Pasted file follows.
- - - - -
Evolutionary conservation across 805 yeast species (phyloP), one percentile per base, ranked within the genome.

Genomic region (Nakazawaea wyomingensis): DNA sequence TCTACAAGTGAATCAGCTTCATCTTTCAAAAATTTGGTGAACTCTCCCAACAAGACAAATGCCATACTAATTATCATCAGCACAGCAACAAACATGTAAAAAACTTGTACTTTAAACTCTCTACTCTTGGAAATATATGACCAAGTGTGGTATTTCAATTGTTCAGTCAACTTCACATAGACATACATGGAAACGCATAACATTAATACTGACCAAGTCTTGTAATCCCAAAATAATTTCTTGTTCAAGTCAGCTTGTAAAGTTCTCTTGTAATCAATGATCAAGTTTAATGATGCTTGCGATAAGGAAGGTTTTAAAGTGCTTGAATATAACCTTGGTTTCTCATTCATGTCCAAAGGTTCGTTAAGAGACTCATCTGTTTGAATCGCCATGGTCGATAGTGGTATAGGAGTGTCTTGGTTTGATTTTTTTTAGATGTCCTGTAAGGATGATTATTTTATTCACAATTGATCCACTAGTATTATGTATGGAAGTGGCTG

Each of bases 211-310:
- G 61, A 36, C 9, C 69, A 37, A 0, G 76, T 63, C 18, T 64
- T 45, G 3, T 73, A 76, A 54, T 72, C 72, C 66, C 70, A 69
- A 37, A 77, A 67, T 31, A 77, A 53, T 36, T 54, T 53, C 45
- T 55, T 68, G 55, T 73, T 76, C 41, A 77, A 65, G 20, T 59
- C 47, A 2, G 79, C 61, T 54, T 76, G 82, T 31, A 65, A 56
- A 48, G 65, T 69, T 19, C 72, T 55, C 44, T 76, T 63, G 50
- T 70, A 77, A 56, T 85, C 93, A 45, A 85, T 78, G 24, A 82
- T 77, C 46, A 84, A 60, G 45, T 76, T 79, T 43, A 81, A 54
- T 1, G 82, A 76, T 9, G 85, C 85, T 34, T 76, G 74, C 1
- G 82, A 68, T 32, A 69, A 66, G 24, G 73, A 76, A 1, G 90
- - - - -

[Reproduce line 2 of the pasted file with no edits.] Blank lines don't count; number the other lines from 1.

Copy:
Genomic region (Nakazawaea wyomingensis): DNA sequence TCTACAAGTGAATCAGCTTCATCTTTCAAAAATTTGGTGAACTCTCCCAACAAGACAAATGCCATACTAATTATCATCAGCACAGCAACAAACATGTAAAAAACTTGTACTTTAAACTCTCTACTCTTGGAAATATATGACCAAGTGTGGTATTTCAATTGTTCAGTCAACTTCACATAGACATACATGGAAACGCATAACATTAATACTGACCAAGTCTTGTAATCCCAAAATAATTTCTTGTTCAAGTCAGCTTGTAAAGTTCTCTTGTAATCAATGATCAAGTTTAATGATGCTTGCGATAAGGAAGGTTTTAAAGTGCTTGAATATAACCTTGGTTTCTCATTCATGTCCAAAGGTTCGTTAAGAGACTCATCTGTTTGAATCGCCATGGTCGATAGTGGTATAGGAGTGTCTTGGTTTGATTTTTTTTAGATGTCCTGTAAGGATGATTATTTTATTCACAATTGATCCACTAGTATTATGTATGGAAGTGGCTG